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Direct & Integrated Marketing Roundtable

Saturday, July 31, 2010

Be careful when looking at those numbers from ComScore, Nielsen and others.

Last semester I began having my students at NYU do month to month comparisons in search share for the big three (Google, Yahoo and Bing). I was particularly interested in doing this when I began noticing that some sources were stating Google as losing share to Bing while others were not.

I thought how can this be? Each of the major players in this online audience measurement space (ComScore, Nielsen and Experian) all have gigantic panels. So I decided to dig a bit further.

Until I began having my students conduct this exercise I did not even realize how far off Experian was versus the others. I thought, once again, how can this be?

Take a look at the below charts one of my students created for my summer Web Analytics class.






Upon examination of these charts we note two things.

First, we note that one of the three sources (Experian) is far off from the others in terms of Google share of search by almost 7 percentage points. Wow! That is definitely a significant difference even with panels in the millions. I wonder who is right.

Secondly, we note that two of the sources (Nielsen and Experian) each states Google search share being down June vs. May while the other source (ComScore) states Google search share is up. Again, I wonder who is right.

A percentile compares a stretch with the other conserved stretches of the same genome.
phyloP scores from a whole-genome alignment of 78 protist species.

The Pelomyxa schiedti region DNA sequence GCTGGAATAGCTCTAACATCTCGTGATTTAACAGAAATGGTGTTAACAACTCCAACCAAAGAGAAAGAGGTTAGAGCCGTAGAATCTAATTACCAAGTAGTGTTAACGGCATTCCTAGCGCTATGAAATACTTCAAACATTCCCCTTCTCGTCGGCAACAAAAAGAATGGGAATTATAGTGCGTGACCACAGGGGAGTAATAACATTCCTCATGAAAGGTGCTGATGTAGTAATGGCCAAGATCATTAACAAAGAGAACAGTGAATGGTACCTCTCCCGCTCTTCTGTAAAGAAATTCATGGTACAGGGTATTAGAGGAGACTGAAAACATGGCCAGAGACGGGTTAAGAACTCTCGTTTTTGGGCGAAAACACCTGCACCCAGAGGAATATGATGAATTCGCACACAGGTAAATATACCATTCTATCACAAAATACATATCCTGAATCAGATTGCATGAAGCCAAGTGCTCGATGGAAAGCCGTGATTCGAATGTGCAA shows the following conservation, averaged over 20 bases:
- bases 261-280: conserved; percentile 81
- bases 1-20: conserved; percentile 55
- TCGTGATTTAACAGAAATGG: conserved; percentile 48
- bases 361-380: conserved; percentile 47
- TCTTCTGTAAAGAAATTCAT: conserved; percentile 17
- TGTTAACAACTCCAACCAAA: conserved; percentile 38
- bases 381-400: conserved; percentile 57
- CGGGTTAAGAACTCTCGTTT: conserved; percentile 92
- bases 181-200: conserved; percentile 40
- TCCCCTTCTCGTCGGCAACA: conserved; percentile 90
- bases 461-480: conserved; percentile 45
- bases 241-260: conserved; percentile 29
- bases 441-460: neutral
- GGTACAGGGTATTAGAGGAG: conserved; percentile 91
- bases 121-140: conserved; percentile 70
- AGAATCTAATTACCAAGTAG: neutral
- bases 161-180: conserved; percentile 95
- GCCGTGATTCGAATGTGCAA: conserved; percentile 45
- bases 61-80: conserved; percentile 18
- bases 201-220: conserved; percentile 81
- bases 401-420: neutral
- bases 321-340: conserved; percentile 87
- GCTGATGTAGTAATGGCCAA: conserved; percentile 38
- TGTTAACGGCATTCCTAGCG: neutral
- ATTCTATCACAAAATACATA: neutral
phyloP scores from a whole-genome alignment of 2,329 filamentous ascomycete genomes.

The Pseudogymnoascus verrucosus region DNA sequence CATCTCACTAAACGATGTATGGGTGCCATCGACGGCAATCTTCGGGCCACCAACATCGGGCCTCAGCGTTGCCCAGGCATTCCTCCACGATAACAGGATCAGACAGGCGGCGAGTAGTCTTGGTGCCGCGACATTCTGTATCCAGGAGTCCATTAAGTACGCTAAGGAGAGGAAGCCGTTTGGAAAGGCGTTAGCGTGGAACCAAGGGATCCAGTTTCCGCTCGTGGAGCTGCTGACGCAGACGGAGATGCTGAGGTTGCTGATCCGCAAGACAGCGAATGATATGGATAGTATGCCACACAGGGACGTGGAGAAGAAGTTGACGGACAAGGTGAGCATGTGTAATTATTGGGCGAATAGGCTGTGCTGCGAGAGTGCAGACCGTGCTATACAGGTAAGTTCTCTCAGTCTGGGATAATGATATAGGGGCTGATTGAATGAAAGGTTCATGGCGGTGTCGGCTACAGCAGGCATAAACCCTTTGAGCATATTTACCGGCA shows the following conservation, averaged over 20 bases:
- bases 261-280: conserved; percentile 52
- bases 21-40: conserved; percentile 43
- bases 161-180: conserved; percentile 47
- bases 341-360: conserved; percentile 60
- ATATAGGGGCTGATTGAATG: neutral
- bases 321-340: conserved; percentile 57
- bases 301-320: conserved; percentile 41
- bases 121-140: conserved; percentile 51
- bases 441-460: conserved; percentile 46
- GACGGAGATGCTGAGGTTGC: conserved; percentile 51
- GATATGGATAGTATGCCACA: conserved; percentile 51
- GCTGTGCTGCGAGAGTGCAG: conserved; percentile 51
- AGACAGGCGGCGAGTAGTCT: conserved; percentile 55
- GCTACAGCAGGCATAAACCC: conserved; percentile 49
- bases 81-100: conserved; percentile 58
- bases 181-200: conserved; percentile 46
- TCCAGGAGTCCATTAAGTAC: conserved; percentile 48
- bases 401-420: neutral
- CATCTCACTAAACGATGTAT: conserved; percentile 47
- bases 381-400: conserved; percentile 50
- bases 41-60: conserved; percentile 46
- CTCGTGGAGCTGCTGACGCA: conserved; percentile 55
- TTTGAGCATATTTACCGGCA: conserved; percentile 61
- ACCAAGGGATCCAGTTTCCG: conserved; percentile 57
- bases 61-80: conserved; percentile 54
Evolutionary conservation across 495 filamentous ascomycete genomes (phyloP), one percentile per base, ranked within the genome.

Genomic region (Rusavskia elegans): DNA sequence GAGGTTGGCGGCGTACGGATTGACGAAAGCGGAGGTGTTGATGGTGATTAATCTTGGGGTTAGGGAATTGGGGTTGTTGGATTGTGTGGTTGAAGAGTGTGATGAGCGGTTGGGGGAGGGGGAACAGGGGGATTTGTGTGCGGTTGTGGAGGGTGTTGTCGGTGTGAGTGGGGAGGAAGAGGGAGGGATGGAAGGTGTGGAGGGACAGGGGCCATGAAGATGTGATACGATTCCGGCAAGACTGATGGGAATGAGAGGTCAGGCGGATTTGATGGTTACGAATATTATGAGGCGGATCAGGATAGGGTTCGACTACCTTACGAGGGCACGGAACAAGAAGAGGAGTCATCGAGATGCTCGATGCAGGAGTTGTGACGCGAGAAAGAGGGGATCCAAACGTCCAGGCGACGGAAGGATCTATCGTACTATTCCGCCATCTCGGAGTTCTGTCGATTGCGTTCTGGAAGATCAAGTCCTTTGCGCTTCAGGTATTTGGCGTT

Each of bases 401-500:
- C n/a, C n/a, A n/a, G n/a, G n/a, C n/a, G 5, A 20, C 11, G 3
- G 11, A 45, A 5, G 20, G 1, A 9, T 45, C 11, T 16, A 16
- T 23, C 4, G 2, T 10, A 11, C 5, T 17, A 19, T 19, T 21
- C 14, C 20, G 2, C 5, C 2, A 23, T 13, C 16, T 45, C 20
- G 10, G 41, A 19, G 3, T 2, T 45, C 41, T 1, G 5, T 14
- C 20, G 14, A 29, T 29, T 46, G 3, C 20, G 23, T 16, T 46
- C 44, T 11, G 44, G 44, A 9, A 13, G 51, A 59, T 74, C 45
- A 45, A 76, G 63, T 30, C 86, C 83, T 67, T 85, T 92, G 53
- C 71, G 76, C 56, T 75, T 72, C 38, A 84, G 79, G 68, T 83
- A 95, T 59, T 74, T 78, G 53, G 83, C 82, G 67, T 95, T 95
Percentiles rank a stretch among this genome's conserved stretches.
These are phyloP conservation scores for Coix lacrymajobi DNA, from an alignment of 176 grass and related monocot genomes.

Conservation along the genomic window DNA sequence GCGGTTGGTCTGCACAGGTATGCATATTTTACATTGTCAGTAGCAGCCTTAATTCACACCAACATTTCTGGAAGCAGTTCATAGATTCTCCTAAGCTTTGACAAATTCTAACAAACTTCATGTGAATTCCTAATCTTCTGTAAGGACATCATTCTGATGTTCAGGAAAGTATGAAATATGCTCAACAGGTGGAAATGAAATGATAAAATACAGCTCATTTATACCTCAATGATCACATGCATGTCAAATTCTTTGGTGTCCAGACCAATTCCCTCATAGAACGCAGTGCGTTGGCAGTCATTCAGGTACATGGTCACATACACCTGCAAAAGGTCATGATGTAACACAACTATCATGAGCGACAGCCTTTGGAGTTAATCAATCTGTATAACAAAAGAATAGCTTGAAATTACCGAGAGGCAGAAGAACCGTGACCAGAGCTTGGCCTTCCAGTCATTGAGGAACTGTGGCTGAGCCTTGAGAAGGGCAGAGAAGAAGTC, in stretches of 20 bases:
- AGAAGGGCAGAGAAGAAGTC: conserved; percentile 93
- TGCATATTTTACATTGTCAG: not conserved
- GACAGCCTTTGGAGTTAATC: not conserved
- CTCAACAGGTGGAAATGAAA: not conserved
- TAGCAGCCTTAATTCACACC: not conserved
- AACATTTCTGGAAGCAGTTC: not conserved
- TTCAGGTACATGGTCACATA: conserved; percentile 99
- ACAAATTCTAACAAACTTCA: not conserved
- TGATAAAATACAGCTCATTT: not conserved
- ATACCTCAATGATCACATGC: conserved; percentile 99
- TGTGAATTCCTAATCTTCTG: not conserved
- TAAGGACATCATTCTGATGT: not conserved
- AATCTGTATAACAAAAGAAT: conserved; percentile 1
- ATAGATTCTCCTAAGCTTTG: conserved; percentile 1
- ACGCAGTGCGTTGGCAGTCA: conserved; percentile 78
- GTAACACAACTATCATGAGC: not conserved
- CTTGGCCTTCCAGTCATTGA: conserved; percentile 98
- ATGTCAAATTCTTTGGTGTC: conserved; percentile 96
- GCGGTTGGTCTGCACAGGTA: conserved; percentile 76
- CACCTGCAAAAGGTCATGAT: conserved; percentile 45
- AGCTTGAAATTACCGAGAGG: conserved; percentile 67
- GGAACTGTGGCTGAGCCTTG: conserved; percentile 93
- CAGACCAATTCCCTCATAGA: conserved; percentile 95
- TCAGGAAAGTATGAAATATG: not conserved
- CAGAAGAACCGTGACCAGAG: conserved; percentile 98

Thinking about this more and contemplating writing a blog entry on this topic, one of my summer students flipped me an article dealing with this exact issue. It was a story she had just read in the Los Angeles Times titled:

Hulu's sharp decline in viewership underscores inconsistency in measuring size of online audiences.

In this article it is revealed that when ComScore changed its measurement methodology Hulu's viewership numbers plunged from 43.5 million in May to 24 million in June. The article goes on to talk about these wildly divergent audience numbers and how all the players have been working hard to make improvements in their methodology.

Let me ask you a question.

Do you think it might be a bit harder to create a representative panel to measure what content we are consuming on the web versus doing the same to measure the content consumed on cable or in print?

Probably.

I have always told my students that the variation in measurements on the web is most likely subject to other errors not typical seen in more stable “environments.” After all, there are very long and dark tails on the web that we might or might not trail off to on any given day given what comes up in search or paid search or where the links our friends tell us to visit via a facebook post. It is pretty vast and dynamic out there on the Internet. So, in a way we should not be surprised to see this variation.

So until such a time comes that measurement is more stable and we can account for this hard to quantify variation, what can you do?

Plan accordingly and use results from various sources and not just one source.

Additionally, remember these variations will in all likelihood be even more severe for those smaller and free web traffic tools offered by Compete, Quantcast, and Alexa. They are all great and I use them regularly for research but definitely with caution.

Never jump to conclusions based on research data from one source alone.

Perry

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